On the 5th of June 2021 the Nigerian Government announced they were banning the operations of popular social media platform twitter in Nigeria after the platform deleted a tweet by the president of Nigeria which violated their community rules. Expectedly, the ban was condemned by the international community, and the story gained local and international news coverage, but the vast majority of media reports I monitored about this story focused on analysis about the political ramifications of the ban and the international reactions to it. In filing my own report about the twitter ban story, I decided to put individual voices to the story and highlight the fact that this ban will disproportionately affect the youths of Nigeria who in the midst of one of the highest youth unemployment in the world have deployed their talents and ingenuity on social media platforms like Twitter in a multiplicity of ways to make a living for themselves. Despite being in the United Kingdom, getting to interview people back in Nigeria was not challenging as I have built networks in my community over the years as a local reporter and community organiser. Nigerians are not known to hide their thoughts and feelings about an issue but I was particularly struck by the level of emotion with which some of my interviewees spoke about the ban, with some interviewees going forward to declare that Nigeria is on the cusp of a dictatorship.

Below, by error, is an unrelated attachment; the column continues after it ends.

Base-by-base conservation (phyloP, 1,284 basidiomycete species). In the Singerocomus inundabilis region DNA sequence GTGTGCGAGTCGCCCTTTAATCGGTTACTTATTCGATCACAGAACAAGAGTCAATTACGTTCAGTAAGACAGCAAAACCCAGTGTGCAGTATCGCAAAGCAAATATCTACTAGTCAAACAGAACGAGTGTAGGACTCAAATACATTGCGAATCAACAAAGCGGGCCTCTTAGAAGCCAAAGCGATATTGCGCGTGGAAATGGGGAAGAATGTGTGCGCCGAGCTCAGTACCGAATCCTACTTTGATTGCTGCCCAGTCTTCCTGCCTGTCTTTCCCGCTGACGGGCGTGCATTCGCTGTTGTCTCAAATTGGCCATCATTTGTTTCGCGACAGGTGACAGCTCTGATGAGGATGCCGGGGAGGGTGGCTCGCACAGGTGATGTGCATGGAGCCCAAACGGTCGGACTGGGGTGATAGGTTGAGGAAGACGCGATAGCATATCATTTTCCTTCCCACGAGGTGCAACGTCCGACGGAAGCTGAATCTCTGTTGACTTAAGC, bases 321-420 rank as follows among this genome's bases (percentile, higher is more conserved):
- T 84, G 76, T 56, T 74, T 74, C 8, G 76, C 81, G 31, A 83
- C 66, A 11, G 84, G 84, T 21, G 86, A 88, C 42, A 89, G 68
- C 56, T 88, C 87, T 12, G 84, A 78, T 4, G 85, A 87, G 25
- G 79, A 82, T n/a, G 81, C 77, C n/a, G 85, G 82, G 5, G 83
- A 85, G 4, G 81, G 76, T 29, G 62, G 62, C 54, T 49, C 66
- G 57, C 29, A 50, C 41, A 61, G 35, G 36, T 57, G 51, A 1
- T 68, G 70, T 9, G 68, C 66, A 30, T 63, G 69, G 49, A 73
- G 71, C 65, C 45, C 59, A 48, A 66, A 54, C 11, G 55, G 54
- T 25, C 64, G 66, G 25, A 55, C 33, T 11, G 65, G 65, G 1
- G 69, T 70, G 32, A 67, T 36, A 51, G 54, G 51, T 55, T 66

From my interviews, I got the sense of a people being pushed to the wall by a government that has done very little to help them and most were going to speak up. Going forward with Podium, I intend to continue telling stories that matter which might be overlooked by mainstream media.
Jewel Atedou Bright